Sunday, 16 August 2015

Indonesian Plane Missing Over Papua Region


A passenger plane carrying 54 people went missing Sunday during a flight in bad weather in rugged eastern Indonesia, officials said, in what could be the latest accident to hit the country’s aviation sector.
The plane operated by Indonesian carrier Trigana Air lost contact with air traffic control just before 3:00 pm (0600 GMT) after taking off from Jayapura, the capital of Papua province, the search and rescue agency said.

The ATR 42-300 turboprop plane was carrying 44 adults, five children and five crew on the flight which was scheduled to take about 45 minutes, the agency said.
The agency said the flight had left Jayapura about half an hour before it disappeared and was headed to Oksibil, a remote settlement in the mountains south of the provincial capital and only accessible by plane.
Ten minutes before it was due to land, the plane contacted Oksibil control tower asking to descend, Captain Beni Sumaryanto, Trigana Air’s service director of operations, told AFP.
But the plane never arrived. Half an hour later, Trigana Air sent another turboprop plane over the same route to look for the missing aircraft, he said.
“But the weather was very bad, it could not find it and the plane was turned back to Sentani (Jayapura airport),” Sumaryanto said.
He added: “Oksibil is a mountainous area where weather is very unpredictable. It can suddenly turn foggy, dark and windy without warning.
“We strongly suspect it’s a weather issue. It is not overcapacity, as the plane could take 50 passengers.”
Papua police spokesman Patridge Renwarin told local TV that residents had reported seeing a plane crash, and local authorities were heading to the area to investigate but as yet there was no report from the team on the ground.
– ‘Very bad weather’ –
Transport ministry spokesman J.A. Barata confirmed the plane had lost contact.
“We are not sure what happened to the plane yet and we are coordinating with local authorities,” he told AFP.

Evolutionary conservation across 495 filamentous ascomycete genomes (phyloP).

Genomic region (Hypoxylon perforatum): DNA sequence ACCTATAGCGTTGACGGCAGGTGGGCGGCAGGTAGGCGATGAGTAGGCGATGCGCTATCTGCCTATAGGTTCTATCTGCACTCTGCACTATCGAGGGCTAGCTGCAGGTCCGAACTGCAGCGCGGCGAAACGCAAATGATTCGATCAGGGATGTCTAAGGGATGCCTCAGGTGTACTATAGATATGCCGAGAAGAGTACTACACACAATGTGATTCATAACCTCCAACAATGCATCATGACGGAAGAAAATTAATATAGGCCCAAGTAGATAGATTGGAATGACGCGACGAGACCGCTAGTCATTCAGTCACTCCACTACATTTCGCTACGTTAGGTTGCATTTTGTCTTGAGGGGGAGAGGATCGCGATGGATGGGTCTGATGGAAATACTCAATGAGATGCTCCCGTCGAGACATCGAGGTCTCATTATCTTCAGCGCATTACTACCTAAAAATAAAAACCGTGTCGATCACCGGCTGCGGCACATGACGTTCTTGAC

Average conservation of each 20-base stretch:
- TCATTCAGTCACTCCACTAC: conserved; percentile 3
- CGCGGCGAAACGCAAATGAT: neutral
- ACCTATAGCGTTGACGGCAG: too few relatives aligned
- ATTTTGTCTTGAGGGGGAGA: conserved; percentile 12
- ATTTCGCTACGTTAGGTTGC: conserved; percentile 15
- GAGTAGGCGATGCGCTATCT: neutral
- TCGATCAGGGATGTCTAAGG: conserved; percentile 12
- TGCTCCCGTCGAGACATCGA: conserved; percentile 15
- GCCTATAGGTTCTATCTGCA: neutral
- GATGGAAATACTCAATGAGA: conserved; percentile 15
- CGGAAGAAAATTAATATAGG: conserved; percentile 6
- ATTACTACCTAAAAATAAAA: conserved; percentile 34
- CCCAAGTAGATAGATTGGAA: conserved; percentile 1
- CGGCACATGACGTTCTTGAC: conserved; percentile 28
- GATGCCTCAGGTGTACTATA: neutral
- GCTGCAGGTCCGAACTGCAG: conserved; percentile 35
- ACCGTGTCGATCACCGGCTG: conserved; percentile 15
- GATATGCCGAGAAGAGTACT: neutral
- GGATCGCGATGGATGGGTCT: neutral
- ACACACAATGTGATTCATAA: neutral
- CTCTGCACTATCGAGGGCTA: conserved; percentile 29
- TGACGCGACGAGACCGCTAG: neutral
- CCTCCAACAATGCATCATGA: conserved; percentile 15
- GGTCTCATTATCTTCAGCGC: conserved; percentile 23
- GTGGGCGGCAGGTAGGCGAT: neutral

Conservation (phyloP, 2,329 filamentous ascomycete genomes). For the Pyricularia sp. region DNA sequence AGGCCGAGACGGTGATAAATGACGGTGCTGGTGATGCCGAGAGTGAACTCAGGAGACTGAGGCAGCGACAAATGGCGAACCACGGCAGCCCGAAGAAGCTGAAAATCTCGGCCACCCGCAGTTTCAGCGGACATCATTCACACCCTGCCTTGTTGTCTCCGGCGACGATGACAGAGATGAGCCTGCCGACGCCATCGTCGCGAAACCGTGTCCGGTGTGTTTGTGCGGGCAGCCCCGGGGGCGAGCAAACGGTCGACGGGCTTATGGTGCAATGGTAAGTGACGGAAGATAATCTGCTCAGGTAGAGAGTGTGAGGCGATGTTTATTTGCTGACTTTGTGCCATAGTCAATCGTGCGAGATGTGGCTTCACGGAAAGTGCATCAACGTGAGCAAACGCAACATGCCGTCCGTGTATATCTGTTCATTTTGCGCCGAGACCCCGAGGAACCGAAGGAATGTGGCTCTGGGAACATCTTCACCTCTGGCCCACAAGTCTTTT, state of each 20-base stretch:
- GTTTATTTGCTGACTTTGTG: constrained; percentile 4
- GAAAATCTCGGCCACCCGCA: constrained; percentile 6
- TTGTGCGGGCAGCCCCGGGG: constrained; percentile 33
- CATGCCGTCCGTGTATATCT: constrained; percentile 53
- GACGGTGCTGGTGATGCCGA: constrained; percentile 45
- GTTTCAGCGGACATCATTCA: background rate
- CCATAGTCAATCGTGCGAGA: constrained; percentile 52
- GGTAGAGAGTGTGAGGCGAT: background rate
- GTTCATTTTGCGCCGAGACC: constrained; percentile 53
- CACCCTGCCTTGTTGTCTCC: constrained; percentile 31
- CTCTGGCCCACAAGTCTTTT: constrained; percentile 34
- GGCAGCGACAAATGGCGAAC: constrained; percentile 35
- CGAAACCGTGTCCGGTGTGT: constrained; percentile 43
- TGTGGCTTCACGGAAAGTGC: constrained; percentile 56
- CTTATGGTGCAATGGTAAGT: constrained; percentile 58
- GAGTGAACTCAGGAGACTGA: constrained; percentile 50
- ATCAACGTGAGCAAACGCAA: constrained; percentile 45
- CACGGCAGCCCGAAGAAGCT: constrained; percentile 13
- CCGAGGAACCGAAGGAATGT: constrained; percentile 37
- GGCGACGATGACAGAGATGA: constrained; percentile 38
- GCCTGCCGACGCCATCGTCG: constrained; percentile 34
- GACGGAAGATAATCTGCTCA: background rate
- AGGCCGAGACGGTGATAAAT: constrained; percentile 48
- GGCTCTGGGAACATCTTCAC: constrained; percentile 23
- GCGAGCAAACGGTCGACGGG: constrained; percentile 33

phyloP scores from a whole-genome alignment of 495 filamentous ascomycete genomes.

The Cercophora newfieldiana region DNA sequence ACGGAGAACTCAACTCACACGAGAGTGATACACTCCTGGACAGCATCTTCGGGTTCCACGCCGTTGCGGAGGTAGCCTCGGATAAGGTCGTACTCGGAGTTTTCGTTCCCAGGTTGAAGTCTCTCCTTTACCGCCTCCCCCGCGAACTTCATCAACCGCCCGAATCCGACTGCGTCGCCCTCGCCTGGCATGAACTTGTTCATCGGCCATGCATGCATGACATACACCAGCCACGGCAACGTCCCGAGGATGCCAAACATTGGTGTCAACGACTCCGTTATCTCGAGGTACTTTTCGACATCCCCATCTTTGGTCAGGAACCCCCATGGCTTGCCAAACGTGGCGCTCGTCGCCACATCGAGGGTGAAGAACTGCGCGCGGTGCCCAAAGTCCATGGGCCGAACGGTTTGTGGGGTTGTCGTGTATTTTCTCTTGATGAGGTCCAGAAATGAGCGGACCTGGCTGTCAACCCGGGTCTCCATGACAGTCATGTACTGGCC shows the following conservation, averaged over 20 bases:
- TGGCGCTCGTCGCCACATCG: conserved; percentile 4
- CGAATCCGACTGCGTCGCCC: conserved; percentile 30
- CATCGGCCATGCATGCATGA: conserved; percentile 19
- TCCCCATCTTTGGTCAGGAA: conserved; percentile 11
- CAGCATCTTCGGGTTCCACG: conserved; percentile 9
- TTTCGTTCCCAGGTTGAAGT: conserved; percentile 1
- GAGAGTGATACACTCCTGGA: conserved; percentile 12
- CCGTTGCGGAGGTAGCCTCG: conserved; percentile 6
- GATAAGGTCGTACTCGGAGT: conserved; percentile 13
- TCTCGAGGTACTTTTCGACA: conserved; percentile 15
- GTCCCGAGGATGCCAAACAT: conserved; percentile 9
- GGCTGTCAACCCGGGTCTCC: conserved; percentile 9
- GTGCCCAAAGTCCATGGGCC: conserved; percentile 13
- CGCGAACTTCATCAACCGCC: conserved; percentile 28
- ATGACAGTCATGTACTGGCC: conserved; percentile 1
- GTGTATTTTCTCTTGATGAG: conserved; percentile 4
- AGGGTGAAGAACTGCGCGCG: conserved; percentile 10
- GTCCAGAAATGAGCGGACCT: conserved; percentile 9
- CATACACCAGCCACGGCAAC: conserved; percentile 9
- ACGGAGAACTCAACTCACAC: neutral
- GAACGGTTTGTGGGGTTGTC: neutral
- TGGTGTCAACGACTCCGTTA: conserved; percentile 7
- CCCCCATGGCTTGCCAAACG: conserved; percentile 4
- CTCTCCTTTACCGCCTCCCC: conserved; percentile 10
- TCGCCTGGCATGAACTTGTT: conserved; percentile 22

“The weather is currently very bad there, it’s very dark and cloudy. It’s not conducive for a search. The area is mountainous.”
Trigana Air is a small airline established in 1991 that operates domestic services to around 40 destinations in Indonesia.
It has suffered 14 serious incidents since it began operations, according to the Aviation Safety Network, which monitors air accidents.
The airline is on a blacklist of carriers banned from European Union airspace.
Small aircraft are commonly used for transport in remote, mountainous Papua, and bad weather has caused several accidents in recent years.
On Wednesday, a Cessna propeller plane operated by Indonesian company Komala Air crashed in Papua’s Yahukimo district, killing one person and seriously injuring the five others on board.
Officials suspect that crash was caused by bad weather.
Indonesia has a patchy aviation safety record. In December an AirAsia plane flying from the Indonesian city of Surabaya to Singapore crashed in the Java Sea during stormy weather, killing all 162 people on board.
In June an Indonesian military plane crashed into a residential neighbourhood in the city of Medan, exploding in a fireball and killing 142 people.
The aviation sector in Indonesia is expanding fast as the country’s economy booms but airlines are struggling to find enough well-trained personnel to keep up with the rapid growth.

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